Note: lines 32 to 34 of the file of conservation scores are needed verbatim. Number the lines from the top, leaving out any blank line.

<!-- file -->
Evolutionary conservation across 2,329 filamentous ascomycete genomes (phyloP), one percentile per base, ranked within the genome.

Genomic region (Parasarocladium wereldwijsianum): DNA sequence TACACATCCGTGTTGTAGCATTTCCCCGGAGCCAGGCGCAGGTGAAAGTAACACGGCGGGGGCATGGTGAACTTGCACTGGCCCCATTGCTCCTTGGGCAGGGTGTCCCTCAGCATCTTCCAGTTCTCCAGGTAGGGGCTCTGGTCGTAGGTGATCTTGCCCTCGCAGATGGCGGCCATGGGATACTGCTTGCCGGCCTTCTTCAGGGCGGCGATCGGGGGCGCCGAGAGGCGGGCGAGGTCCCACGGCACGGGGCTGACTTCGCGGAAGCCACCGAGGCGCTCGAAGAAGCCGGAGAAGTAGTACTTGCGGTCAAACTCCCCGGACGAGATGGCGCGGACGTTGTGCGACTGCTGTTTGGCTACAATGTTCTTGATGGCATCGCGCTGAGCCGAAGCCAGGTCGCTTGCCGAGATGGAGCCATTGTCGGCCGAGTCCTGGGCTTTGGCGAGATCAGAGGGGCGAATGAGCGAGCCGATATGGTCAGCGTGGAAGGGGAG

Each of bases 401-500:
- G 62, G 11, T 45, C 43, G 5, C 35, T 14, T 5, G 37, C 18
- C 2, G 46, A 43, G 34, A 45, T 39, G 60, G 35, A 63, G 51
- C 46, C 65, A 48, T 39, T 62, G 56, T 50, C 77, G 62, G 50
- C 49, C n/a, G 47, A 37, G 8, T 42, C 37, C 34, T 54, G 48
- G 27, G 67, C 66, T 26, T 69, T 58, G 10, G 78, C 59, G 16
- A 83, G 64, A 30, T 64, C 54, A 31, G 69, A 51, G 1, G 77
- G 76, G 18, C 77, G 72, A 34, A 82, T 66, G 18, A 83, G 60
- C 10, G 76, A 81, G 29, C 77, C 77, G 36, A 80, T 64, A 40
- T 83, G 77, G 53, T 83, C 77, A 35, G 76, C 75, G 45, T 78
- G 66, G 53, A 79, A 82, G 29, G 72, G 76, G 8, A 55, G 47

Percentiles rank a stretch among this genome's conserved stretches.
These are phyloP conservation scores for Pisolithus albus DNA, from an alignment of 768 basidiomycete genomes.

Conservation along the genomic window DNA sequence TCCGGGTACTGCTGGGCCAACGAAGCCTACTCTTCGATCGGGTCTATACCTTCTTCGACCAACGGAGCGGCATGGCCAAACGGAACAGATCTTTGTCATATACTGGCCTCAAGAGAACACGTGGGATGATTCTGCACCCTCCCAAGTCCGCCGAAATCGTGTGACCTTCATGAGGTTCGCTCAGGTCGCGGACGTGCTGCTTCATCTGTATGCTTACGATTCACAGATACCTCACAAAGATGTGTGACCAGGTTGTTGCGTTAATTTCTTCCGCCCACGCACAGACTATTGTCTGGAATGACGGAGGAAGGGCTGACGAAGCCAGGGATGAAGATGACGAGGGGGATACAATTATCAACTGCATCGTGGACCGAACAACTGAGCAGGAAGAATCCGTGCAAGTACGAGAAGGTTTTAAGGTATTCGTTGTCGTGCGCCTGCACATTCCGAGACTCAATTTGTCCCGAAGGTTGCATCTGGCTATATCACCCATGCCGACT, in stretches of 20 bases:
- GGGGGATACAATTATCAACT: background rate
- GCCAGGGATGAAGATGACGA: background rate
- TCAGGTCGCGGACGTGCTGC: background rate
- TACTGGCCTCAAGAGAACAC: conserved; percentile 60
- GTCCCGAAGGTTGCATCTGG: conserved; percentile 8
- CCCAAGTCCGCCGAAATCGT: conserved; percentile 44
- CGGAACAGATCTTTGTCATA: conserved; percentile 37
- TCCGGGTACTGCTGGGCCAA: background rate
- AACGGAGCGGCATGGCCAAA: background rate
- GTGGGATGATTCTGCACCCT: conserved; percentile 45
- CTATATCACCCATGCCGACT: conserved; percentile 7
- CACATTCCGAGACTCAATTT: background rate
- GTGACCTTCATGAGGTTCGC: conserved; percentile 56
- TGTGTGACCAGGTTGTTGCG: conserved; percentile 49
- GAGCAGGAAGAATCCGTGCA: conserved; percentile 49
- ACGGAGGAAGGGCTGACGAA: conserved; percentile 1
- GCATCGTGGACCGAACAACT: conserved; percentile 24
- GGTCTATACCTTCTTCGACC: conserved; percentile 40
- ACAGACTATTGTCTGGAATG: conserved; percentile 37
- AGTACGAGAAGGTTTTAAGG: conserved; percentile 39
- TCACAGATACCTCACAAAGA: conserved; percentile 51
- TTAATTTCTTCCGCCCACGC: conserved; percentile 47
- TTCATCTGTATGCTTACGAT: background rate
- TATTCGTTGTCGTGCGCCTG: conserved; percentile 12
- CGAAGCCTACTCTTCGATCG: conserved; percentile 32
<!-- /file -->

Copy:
- ACGGAGGAAGGGCTGACGAA: conserved; percentile 1
- GCATCGTGGACCGAACAACT: conserved; percentile 24
- GGTCTATACCTTCTTCGACC: conserved; percentile 40